Bernadotte was elected partly because a large part of the Swedish Army, in view of future complications with Russia, were in favour of electing a soldier, and partly because he was also personally popular, owing to the kindness he had shown to the Swedish prisoners in Lübeck.[42] The matter was decided by one of the Swedish courtiers, Baron Karl Otto Mörner, who, entirely on his own initiative, offered the succession to the Swedish crown to Bernadotte. Bernadotte communicated Mörner's offer to Napoleon, who treated the whole affair as an absurdity. The Emperor did not support Bernadotte but did not oppose him either and so Bernadotte informed Mörner that he would not refuse the honour if he were elected. Although the Swedish government, amazed at Mörner's effrontery, at once placed him under arrest on his return to Sweden, the candidature of Bernadotte gradually gained favour and on 21 August 1810[22] he was elected by the Riksdag of the Estates to be the new Crown Prince,[22] and was subsequently made Generalissimus of the Swedish Armed Forces by the King.[43]

Before freeing Bernadotte from his allegiance to France, Napoleon asked him to agree never to take up arms against France. Bernadotte refused to make any such agreement, upon the ground that his obligations to Sweden would not allow it; Napoleon exclaimed “Go, and let our destinies be accomplished” and signed the act of emancipation unconditionally.[44]

Crown Prince and Regent

Bernadotte as Crown Prince.
Painting by Fredric Westin.

On 2 November Bernadotte made his solemn entry into Stockholm, and on 5 November he received the homage of the Riksdag of the Estates, and he was adopted by King Charles XIII under the name of "Charles John" (Karl Johan).[22] At the same time, because of the current Swedish laws regarding its rulers religion (which had to be Lutheran), he converted from Roman Catholicism to the Lutheranism of the Swedish court.[45]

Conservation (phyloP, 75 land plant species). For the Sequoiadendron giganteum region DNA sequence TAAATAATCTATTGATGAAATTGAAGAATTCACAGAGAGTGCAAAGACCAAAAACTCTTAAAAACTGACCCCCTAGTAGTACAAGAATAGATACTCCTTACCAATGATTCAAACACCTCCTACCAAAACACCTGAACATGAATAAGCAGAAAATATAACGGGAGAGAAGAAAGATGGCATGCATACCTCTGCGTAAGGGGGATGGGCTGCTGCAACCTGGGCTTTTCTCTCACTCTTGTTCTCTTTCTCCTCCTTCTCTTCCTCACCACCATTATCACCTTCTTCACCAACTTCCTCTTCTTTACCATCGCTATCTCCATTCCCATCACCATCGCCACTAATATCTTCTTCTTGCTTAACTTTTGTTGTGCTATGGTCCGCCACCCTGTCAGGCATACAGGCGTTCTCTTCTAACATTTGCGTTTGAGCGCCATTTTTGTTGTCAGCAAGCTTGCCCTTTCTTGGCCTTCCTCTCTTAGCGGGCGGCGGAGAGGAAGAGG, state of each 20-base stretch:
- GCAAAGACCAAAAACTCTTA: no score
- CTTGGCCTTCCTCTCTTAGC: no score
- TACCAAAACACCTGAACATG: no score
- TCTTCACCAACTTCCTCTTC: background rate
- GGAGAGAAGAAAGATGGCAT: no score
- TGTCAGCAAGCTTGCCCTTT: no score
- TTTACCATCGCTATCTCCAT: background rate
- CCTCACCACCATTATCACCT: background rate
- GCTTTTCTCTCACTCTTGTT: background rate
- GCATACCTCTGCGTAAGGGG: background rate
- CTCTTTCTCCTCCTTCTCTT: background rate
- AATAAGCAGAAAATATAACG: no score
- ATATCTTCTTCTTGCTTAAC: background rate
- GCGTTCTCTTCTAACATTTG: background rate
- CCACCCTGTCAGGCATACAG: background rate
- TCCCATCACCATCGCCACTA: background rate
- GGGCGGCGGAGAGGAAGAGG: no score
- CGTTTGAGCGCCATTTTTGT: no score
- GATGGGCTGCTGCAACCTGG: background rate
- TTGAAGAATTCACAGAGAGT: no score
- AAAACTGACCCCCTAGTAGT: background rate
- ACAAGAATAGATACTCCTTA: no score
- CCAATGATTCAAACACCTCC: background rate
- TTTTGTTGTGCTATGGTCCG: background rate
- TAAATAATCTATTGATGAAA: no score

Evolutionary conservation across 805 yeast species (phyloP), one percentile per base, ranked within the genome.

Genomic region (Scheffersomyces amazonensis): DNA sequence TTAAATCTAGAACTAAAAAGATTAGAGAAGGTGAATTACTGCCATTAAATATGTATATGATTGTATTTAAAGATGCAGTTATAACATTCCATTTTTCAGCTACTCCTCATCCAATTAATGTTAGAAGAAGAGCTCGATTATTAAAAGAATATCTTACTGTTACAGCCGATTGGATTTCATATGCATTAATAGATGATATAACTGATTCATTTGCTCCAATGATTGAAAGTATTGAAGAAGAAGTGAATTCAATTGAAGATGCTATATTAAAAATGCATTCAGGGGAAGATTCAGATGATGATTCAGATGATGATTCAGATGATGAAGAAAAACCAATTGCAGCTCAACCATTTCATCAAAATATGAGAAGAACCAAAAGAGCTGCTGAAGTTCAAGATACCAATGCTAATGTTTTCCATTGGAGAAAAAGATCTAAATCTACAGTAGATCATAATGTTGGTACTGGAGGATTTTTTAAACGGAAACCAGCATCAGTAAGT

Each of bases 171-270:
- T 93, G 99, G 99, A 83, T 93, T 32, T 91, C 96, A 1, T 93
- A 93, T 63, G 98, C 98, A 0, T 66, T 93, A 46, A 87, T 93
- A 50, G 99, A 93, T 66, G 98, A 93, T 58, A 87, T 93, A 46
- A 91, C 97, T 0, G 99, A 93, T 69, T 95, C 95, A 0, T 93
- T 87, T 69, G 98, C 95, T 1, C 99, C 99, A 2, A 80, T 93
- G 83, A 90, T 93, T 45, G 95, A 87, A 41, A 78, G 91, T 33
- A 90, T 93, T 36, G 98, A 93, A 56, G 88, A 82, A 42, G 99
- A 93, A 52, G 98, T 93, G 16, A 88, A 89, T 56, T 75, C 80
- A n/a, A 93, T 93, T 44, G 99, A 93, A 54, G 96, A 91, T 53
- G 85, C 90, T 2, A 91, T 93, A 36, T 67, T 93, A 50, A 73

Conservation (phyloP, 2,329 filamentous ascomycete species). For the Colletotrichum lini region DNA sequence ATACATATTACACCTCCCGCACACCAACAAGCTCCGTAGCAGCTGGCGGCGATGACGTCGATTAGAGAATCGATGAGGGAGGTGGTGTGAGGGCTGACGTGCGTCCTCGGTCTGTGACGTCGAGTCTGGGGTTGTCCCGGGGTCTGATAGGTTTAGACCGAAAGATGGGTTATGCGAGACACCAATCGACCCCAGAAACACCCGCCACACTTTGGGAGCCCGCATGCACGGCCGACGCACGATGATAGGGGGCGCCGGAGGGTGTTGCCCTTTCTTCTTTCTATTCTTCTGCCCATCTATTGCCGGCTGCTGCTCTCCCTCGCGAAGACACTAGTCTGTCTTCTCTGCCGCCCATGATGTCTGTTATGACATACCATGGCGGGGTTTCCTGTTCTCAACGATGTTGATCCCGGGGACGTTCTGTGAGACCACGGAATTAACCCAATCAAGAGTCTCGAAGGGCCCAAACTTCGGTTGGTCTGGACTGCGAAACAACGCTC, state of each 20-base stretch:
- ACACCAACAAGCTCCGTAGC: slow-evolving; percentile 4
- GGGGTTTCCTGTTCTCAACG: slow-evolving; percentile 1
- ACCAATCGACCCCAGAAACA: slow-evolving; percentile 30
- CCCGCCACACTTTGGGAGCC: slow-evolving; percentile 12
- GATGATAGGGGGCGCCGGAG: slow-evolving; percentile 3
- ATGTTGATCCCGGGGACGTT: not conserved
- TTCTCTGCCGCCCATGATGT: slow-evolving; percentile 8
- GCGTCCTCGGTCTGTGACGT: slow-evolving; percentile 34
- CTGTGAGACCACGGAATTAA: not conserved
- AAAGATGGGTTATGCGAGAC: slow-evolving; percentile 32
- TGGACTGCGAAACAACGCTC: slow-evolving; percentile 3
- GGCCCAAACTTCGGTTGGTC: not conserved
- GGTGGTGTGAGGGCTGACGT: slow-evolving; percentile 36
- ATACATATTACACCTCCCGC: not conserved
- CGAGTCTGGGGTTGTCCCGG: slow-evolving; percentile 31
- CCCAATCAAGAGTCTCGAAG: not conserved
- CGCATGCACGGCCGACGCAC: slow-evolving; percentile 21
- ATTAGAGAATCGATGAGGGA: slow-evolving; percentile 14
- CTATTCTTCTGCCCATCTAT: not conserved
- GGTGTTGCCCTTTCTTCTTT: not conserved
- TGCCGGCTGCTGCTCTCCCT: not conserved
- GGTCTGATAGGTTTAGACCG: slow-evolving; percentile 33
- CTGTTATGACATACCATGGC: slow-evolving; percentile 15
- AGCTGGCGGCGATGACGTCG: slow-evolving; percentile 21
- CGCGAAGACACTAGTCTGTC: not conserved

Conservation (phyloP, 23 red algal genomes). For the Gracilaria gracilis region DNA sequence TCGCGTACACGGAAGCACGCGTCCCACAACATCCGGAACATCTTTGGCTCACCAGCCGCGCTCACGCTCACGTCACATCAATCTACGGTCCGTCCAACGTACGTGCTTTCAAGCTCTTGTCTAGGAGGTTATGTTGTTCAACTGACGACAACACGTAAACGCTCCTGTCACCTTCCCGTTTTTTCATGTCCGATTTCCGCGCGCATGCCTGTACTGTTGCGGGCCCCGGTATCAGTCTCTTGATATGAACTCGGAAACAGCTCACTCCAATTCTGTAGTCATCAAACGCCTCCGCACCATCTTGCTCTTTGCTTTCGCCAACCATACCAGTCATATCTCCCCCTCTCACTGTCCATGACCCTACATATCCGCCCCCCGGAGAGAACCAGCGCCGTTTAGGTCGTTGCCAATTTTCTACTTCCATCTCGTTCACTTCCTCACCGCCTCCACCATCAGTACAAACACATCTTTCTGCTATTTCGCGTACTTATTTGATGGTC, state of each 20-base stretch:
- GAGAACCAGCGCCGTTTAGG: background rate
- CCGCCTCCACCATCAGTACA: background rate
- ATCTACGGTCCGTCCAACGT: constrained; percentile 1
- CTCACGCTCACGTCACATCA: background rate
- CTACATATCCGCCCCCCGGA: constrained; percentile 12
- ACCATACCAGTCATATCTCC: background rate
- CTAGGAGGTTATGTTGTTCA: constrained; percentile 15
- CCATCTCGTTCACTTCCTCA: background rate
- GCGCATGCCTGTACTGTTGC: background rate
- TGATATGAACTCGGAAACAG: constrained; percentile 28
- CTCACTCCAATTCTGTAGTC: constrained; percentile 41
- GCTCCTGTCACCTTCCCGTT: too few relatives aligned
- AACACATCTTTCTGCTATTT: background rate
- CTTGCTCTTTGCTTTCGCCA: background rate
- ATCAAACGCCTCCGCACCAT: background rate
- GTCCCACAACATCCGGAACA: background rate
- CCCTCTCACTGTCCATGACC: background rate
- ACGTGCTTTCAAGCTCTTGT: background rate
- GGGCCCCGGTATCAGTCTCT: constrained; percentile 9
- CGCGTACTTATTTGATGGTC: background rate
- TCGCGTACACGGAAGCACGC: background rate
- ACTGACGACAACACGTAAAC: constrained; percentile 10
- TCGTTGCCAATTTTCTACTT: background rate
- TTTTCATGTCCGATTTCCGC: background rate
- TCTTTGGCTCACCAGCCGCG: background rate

“I have beheld war near at hand, and I know all its evils: for it is not conquest which can console a country for the blood of her children, spilt on a foreign land. I have seen the mighty Emperor of the French, so often crowned with the laurel of victory, surrounded by his invincible armies, sigh after the olive-branches of peace. Yes, Gentlemen, peace is the only glorious aim of a sage and enlightened government: it is not the extent of a state which constitutes its strength and independence; it is its laws, its commerce, its industry, and above all, its national spirit.”

Charles John, address to the State-General, 5 November 1810.[46]

The new Crown Prince was very soon the most popular and most powerful man in Sweden. The infirmity of the old King and the dissensions in the Privy Council of Sweden placed the government, and especially the control of foreign policy, entirely in his hands. The keynote of his whole policy was the acquisition of Norway as a compensation for the loss of Finland and Bernadotte proved anything but a puppet of France. [22] Many Swedes expected him to reconquer Finland which had been ceded to Russia, however, the Crown Prince was aware of its difficulty for reasons of the desperate situation of the state finance and the reluctance of the Finnish people to return to Sweden.[47] Even if Finland was regained, he thought, it would put Sweden into a new cycle of conflicts with a powerful neighbor because there was no guarantee Russia would accept the loss as final.[48] Therefore, he made up his mind to make a united Scandinavian peninsula by taking Norway from Denmark and uniting her to Sweden. He tried to divert public opinion from Finland to Norway, by arguing that to create a compact peninsula, with sea for its natural boundary, was to inaugurate an era of peace, and that waging war with Russia would lead to ruinous consequences.[49]

Soon after Charles John’s arrival in Sweden, Napoleon compelled him to accede to the continental system and declare war against Great Britain; otherwise, Sweden would have to face the determination of France, Denmark and Russia. This demand would mean a hard blow to the national economy and the Swedish population. Sweden reluctantly declared war against Great Britain but it was treated by both countries as being merely nominal, although Swedish imports of British goods decreased from £4,871 million in 1810 to £523 million in the following year.[50][51]

In January 1812, French troops suddenly invaded Swedish Pomerania and the island of Rügen.[52] The decisive reason was that Napoleon, before marching to Moscow, had to secure his rear and dared not trust a Swedish continental foothold behind him.[53] To render it the more insulting, Napoleon had fixed for the Crown Prince’s birthday.[54] The invasion was a clear violation of international law as well as an act of war so public opinion in Sweden was understandably outraged.[53][55] Moreover, it antagonized the pro-French faction at the Swedish court.[56] Thereafter, the Crown Prince declared the neutrality of Sweden and opened negotiations with Great Britain and Russia.[57]